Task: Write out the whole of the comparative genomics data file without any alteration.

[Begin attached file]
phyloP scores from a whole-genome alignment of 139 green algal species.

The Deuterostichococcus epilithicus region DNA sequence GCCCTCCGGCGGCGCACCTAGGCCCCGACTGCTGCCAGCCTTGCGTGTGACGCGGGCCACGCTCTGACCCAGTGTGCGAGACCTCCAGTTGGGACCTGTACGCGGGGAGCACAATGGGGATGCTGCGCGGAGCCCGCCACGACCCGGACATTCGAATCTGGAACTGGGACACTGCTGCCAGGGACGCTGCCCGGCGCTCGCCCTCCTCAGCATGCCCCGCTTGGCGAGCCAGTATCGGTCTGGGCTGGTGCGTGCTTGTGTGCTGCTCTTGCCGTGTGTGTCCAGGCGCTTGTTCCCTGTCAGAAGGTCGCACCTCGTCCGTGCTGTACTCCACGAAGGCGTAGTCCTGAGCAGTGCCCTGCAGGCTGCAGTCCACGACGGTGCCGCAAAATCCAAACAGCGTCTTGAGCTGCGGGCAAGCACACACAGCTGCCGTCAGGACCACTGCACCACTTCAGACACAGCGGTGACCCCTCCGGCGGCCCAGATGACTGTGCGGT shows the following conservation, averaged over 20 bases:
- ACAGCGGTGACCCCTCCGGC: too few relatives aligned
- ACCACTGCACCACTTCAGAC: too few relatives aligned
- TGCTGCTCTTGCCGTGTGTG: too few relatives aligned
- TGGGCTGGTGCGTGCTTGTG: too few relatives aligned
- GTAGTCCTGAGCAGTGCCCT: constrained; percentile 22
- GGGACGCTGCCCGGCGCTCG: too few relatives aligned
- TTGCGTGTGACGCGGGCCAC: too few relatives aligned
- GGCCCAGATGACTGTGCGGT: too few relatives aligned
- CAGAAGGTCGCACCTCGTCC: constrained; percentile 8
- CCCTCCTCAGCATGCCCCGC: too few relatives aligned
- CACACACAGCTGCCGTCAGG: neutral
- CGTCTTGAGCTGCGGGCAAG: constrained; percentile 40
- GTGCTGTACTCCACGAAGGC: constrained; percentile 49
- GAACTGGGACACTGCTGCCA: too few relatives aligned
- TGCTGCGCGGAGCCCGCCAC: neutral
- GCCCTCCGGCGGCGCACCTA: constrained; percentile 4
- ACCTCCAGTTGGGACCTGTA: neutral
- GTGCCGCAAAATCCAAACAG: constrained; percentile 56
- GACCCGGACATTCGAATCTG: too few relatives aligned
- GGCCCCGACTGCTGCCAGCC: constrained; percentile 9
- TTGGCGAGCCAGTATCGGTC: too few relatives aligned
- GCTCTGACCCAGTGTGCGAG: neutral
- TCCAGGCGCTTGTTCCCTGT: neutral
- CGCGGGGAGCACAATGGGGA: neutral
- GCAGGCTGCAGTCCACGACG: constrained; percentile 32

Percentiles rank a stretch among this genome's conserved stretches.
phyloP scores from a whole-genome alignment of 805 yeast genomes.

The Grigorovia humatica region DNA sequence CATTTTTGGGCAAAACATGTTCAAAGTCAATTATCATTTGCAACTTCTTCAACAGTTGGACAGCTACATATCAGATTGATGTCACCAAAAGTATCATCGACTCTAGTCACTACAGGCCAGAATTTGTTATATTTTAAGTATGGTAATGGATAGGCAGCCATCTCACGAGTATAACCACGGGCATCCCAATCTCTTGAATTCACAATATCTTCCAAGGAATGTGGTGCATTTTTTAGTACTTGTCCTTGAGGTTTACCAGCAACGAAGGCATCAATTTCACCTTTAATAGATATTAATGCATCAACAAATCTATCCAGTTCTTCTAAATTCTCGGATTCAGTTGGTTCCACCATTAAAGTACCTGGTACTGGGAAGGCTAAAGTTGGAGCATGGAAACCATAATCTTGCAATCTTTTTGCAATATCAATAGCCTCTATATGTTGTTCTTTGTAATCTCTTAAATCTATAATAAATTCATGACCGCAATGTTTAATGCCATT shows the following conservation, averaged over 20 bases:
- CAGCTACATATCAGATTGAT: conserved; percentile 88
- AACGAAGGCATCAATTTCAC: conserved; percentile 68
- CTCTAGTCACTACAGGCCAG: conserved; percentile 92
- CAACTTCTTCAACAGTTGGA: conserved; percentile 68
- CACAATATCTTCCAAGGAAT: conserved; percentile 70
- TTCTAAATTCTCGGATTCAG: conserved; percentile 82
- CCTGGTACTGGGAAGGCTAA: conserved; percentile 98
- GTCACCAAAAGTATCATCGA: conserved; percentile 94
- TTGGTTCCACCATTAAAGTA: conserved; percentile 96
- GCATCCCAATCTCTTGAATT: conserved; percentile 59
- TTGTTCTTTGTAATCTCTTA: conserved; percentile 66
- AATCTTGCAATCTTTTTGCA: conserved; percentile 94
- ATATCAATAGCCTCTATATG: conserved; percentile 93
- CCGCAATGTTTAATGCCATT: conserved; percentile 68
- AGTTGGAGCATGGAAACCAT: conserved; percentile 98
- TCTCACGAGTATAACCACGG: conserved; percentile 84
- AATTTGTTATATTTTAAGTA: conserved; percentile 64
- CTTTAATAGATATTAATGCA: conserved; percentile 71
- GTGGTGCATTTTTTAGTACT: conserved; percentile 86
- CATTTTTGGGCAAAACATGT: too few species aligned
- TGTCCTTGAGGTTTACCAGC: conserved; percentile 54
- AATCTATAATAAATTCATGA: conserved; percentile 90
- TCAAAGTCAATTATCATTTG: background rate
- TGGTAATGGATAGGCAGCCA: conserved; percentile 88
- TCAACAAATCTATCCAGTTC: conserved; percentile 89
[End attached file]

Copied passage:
phyloP scores from a whole-genome alignment of 139 green algal species.

The Deuterostichococcus epilithicus region DNA sequence GCCCTCCGGCGGCGCACCTAGGCCCCGACTGCTGCCAGCCTTGCGTGTGACGCGGGCCACGCTCTGACCCAGTGTGCGAGACCTCCAGTTGGGACCTGTACGCGGGGAGCACAATGGGGATGCTGCGCGGAGCCCGCCACGACCCGGACATTCGAATCTGGAACTGGGACACTGCTGCCAGGGACGCTGCCCGGCGCTCGCCCTCCTCAGCATGCCCCGCTTGGCGAGCCAGTATCGGTCTGGGCTGGTGCGTGCTTGTGTGCTGCTCTTGCCGTGTGTGTCCAGGCGCTTGTTCCCTGTCAGAAGGTCGCACCTCGTCCGTGCTGTACTCCACGAAGGCGTAGTCCTGAGCAGTGCCCTGCAGGCTGCAGTCCACGACGGTGCCGCAAAATCCAAACAGCGTCTTGAGCTGCGGGCAAGCACACACAGCTGCCGTCAGGACCACTGCACCACTTCAGACACAGCGGTGACCCCTCCGGCGGCCCAGATGACTGTGCGGT shows the following conservation, averaged over 20 bases:
- ACAGCGGTGACCCCTCCGGC: too few relatives aligned
- ACCACTGCACCACTTCAGAC: too few relatives aligned
- TGCTGCTCTTGCCGTGTGTG: too few relatives aligned
- TGGGCTGGTGCGTGCTTGTG: too few relatives aligned
- GTAGTCCTGAGCAGTGCCCT: constrained; percentile 22
- GGGACGCTGCCCGGCGCTCG: too few relatives aligned
- TTGCGTGTGACGCGGGCCAC: too few relatives aligned
- GGCCCAGATGACTGTGCGGT: too few relatives aligned
- CAGAAGGTCGCACCTCGTCC: constrained; percentile 8
- CCCTCCTCAGCATGCCCCGC: too few relatives aligned
- CACACACAGCTGCCGTCAGG: neutral
- CGTCTTGAGCTGCGGGCAAG: constrained; percentile 40
- GTGCTGTACTCCACGAAGGC: constrained; percentile 49
- GAACTGGGACACTGCTGCCA: too few relatives aligned
- TGCTGCGCGGAGCCCGCCAC: neutral
- GCCCTCCGGCGGCGCACCTA: constrained; percentile 4
- ACCTCCAGTTGGGACCTGTA: neutral
- GTGCCGCAAAATCCAAACAG: constrained; percentile 56
- GACCCGGACATTCGAATCTG: too few relatives aligned
- GGCCCCGACTGCTGCCAGCC: constrained; percentile 9
- TTGGCGAGCCAGTATCGGTC: too few relatives aligned
- GCTCTGACCCAGTGTGCGAG: neutral
- TCCAGGCGCTTGTTCCCTGT: neutral
- CGCGGGGAGCACAATGGGGA: neutral
- GCAGGCTGCAGTCCACGACG: constrained; percentile 32

Percentiles rank a stretch among this genome's conserved stretches.
phyloP scores from a whole-genome alignment of 805 yeast genomes.

The Grigorovia humatica region DNA sequence CATTTTTGGGCAAAACATGTTCAAAGTCAATTATCATTTGCAACTTCTTCAACAGTTGGACAGCTACATATCAGATTGATGTCACCAAAAGTATCATCGACTCTAGTCACTACAGGCCAGAATTTGTTATATTTTAAGTATGGTAATGGATAGGCAGCCATCTCACGAGTATAACCACGGGCATCCCAATCTCTTGAATTCACAATATCTTCCAAGGAATGTGGTGCATTTTTTAGTACTTGTCCTTGAGGTTTACCAGCAACGAAGGCATCAATTTCACCTTTAATAGATATTAATGCATCAACAAATCTATCCAGTTCTTCTAAATTCTCGGATTCAGTTGGTTCCACCATTAAAGTACCTGGTACTGGGAAGGCTAAAGTTGGAGCATGGAAACCATAATCTTGCAATCTTTTTGCAATATCAATAGCCTCTATATGTTGTTCTTTGTAATCTCTTAAATCTATAATAAATTCATGACCGCAATGTTTAATGCCATT shows the following conservation, averaged over 20 bases:
- CAGCTACATATCAGATTGAT: conserved; percentile 88
- AACGAAGGCATCAATTTCAC: conserved; percentile 68
- CTCTAGTCACTACAGGCCAG: conserved; percentile 92
- CAACTTCTTCAACAGTTGGA: conserved; percentile 68
- CACAATATCTTCCAAGGAAT: conserved; percentile 70
- TTCTAAATTCTCGGATTCAG: conserved; percentile 82
- CCTGGTACTGGGAAGGCTAA: conserved; percentile 98
- GTCACCAAAAGTATCATCGA: conserved; percentile 94
- TTGGTTCCACCATTAAAGTA: conserved; percentile 96
- GCATCCCAATCTCTTGAATT: conserved; percentile 59
- TTGTTCTTTGTAATCTCTTA: conserved; percentile 66
- AATCTTGCAATCTTTTTGCA: conserved; percentile 94
- ATATCAATAGCCTCTATATG: conserved; percentile 93
- CCGCAATGTTTAATGCCATT: conserved; percentile 68
- AGTTGGAGCATGGAAACCAT: conserved; percentile 98
- TCTCACGAGTATAACCACGG: conserved; percentile 84
- AATTTGTTATATTTTAAGTA: conserved; percentile 64
- CTTTAATAGATATTAATGCA: conserved; percentile 71
- GTGGTGCATTTTTTAGTACT: conserved; percentile 86
- CATTTTTGGGCAAAACATGT: too few species aligned
- TGTCCTTGAGGTTTACCAGC: conserved; percentile 54
- AATCTATAATAAATTCATGA: conserved; percentile 90
- TCAAAGTCAATTATCATTTG: background rate
- TGGTAATGGATAGGCAGCCA: conserved; percentile 88
- TCAACAAATCTATCCAGTTC: conserved; percentile 89